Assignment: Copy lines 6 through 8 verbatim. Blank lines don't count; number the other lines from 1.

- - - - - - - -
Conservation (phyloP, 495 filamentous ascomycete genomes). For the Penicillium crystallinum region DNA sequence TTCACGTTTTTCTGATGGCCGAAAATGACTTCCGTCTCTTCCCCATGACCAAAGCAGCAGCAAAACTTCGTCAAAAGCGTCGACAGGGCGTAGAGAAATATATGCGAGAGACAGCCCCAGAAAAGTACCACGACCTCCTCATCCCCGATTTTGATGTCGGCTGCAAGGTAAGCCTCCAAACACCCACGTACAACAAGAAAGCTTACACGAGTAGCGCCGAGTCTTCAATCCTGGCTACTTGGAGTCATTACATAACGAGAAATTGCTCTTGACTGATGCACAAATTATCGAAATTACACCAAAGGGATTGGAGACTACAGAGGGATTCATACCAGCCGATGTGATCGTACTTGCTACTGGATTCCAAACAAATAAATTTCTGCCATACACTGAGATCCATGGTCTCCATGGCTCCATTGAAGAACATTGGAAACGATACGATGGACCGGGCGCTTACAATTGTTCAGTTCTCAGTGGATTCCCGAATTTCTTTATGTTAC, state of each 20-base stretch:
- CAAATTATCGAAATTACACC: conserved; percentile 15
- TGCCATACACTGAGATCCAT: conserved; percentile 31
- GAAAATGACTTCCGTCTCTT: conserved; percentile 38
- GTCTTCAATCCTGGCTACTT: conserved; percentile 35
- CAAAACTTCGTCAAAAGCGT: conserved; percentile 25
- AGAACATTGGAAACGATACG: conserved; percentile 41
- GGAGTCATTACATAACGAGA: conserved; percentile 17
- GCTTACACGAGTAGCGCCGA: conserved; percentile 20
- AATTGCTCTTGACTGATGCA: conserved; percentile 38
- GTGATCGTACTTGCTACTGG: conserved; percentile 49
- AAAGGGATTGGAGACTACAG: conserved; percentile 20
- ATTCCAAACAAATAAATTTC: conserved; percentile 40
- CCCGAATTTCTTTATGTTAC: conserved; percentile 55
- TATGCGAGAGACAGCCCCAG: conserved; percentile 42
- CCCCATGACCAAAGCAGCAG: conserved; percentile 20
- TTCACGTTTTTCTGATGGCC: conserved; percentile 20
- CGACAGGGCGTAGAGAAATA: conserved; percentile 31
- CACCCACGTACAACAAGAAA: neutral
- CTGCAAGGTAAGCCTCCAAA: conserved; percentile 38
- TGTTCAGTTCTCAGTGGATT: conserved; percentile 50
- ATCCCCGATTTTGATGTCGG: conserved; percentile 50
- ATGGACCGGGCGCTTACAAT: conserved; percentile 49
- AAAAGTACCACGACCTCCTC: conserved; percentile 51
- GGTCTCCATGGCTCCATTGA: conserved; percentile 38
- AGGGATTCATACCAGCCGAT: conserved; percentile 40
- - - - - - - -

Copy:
- CAAAACTTCGTCAAAAGCGT: conserved; percentile 25
- AGAACATTGGAAACGATACG: conserved; percentile 41
- GGAGTCATTACATAACGAGA: conserved; percentile 17